On 24 July 2018, Cuadrilla Resources received final hydraulic fracture consent from the UK’s Department for Business, Energy & Industrial Strategy (“BEIS”) for its first horizontal shale gas exploration well at its Preston New Road site in Lancashire, England. This follows permission being granted on 6 October 2016, which allowed Cuadrilla Resources to drill the first two horizontal shale wells in the UK, granted when the then Secretary of State for Communities and Local Government, Sajid Javid, overruled local councillors’ objections on appeal. The decision to award the consent signifies a continued political shift towards support for shale gas in England, despite local opposition.
The position remains confused in Scotland where, on 3 October 2017, a moratorium on fracking that had been in place since January 2015 was announced by the energy minister of the devolved Scottish administration, Paul Wheelhouse, as having been converted to a policy in favour of an outright ban. Scottish industrial giant Ineos, which has onshore licences in Scotland, and Aberdeen firm ReachCSG took Scottish ministers to court over what they had interpreted as an indefinite effective ban and had asked the court to declare that the ministers acted unlawfully in doing so, exceeding their powers and lacking the legal competence to impose such a ban. Lord Pentland of the Court of Session, Scotland’s highest civil court, ruled that the Ineos position was based on a “series of fundamental misunderstandings of the Scottish Government’s position” and refused the challenge, ruling that no such definitive legal ban on fracking existed (though a moratorium was in place). Although the Scottish administration has since reaffirmed its policy goal, Scottish ministers decided on 10 July 2018 to extend Ineos’ and Reach’s Petroleum Exploration and Development Licence (“PEDL”) 162 for a year until June 2019.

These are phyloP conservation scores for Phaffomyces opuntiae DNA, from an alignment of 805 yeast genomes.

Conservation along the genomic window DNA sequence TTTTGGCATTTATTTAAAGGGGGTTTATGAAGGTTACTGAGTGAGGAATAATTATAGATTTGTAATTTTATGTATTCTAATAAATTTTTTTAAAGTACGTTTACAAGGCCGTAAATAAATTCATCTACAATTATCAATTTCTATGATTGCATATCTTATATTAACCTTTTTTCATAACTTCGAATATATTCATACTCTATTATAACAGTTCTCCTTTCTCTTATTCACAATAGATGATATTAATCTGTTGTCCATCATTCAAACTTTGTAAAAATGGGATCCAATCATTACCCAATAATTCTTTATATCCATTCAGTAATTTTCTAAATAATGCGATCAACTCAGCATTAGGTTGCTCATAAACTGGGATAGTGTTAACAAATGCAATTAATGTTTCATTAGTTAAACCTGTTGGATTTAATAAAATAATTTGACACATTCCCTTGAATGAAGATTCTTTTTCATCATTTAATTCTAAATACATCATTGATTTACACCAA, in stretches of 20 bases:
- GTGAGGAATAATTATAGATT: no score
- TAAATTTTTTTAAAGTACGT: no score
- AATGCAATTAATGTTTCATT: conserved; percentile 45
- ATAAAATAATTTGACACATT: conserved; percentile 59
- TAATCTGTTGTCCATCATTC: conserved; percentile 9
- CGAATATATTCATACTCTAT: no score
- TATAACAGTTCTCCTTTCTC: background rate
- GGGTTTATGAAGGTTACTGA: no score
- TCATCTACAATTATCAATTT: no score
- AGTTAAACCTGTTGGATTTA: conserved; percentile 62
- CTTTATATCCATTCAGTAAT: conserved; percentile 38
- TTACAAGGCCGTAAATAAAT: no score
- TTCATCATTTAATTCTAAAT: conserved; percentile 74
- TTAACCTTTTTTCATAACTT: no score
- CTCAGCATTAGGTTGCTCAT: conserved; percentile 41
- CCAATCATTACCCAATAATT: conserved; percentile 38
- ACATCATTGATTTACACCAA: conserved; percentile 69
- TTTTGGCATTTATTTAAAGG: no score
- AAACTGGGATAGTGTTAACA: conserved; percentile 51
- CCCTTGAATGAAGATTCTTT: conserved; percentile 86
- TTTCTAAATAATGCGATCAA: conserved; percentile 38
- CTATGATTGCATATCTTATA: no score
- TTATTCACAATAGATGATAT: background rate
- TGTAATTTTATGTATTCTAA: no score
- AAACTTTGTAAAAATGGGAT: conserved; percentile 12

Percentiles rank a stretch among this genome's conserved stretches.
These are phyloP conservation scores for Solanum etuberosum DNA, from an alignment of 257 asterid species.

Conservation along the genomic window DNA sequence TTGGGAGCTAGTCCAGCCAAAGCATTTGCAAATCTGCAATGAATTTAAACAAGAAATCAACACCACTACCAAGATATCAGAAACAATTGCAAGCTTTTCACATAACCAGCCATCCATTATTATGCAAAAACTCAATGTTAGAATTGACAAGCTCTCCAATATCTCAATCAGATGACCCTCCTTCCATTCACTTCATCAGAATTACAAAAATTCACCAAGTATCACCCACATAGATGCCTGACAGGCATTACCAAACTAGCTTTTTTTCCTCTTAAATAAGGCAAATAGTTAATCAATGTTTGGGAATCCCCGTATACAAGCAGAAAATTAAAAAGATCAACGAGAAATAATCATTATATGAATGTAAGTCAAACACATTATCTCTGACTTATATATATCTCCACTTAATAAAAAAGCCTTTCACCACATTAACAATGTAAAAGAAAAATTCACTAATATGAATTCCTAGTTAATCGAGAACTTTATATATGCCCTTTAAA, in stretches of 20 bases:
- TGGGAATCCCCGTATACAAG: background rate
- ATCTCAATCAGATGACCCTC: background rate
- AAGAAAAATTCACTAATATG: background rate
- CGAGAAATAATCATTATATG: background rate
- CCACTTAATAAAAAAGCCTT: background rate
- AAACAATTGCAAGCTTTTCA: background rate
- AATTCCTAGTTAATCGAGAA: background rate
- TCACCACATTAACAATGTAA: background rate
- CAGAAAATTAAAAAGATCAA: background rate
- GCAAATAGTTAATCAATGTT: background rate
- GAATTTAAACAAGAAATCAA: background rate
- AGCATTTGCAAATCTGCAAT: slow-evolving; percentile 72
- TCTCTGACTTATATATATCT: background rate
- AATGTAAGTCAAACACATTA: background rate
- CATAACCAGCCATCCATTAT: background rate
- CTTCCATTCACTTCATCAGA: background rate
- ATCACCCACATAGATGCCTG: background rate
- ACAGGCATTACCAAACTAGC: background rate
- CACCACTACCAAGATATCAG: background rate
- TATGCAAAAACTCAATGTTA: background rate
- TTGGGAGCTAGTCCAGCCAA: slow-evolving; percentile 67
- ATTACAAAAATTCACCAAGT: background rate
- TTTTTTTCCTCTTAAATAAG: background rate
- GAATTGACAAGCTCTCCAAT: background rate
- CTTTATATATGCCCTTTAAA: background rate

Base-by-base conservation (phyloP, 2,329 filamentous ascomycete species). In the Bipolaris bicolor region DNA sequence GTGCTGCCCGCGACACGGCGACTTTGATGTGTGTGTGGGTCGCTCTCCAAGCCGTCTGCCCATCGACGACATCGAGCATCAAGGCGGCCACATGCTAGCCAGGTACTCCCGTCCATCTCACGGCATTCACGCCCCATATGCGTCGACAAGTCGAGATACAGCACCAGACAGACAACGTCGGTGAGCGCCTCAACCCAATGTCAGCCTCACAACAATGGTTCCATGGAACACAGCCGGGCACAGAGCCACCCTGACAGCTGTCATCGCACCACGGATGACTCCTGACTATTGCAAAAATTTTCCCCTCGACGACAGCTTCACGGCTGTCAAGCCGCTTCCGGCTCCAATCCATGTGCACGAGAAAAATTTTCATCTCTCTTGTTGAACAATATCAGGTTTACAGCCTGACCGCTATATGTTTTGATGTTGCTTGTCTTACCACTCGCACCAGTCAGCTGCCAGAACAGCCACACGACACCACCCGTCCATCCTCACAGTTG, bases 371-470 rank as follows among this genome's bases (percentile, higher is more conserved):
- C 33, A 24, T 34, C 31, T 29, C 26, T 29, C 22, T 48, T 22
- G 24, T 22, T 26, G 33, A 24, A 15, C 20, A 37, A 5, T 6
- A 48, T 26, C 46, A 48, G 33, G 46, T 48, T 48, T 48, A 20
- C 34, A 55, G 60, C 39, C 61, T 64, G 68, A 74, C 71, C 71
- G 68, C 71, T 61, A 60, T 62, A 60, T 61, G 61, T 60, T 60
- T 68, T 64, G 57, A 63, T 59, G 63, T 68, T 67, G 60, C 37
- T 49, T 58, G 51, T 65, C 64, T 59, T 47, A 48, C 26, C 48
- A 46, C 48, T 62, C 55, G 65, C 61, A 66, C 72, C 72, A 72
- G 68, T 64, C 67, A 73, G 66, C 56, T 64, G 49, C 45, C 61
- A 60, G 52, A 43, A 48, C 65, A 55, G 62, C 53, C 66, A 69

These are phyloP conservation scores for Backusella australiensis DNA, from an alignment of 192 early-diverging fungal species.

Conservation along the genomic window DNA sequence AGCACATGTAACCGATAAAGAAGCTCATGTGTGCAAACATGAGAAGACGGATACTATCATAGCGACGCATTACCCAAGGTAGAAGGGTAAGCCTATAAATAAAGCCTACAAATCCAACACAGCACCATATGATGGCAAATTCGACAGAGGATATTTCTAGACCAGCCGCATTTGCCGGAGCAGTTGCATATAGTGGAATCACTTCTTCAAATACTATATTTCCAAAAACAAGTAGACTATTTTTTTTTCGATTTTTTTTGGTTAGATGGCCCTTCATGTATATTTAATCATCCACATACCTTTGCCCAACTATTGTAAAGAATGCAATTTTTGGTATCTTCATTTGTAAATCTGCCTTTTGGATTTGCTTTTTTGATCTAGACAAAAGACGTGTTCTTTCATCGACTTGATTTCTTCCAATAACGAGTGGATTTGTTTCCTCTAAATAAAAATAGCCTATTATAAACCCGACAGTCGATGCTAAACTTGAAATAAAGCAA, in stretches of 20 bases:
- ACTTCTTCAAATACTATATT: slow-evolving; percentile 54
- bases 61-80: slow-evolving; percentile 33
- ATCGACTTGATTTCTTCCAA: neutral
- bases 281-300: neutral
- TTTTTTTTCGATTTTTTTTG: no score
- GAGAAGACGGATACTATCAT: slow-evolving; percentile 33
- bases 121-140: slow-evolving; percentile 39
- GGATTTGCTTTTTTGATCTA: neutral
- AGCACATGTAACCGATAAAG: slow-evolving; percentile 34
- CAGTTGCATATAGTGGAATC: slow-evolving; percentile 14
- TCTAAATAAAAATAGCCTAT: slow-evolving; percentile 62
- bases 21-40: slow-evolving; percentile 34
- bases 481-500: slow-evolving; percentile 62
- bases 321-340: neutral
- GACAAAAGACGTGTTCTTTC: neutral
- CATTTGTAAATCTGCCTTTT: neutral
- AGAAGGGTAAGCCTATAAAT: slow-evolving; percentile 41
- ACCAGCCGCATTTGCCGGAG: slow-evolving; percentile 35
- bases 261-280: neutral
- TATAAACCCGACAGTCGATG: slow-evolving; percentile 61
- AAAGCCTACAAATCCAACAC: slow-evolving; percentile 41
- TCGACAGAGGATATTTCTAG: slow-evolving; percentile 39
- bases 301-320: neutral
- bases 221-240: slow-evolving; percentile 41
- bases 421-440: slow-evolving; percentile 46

In Wales (which, whilst not a separate legal jurisdiction to England, has significant devolved powers), the Welsh administration has also had a moratorium in place since 2015. The Welsh administration is due, pursuant to the Wales Act, to take control of the power to grant onshore licences from the UK Oil & Gas Authority on 1 October 2018. It has stated that it will thenceforth grant no new onshore extraction licences.
In Northern Ireland, the Department for the Economy (“DfE”) grants petroleum licences “to explore for, bore for and get” petroleum under powers granted by the Petroleum (Production) Act (Northern Ireland) 1964. There are estimated to be approximately 3 Tcf of recoverable gas reserves in the Fermanagh/Leitrim basin where Tamboran Resources are carrying out exploration activities.
Regulatory developments opening up onshore exploration
In recent years, the UK’s regulatory regime (outside of Scotland and Wales) has progressively removed legal and practical hurdles to the development of onshore petroleum resources.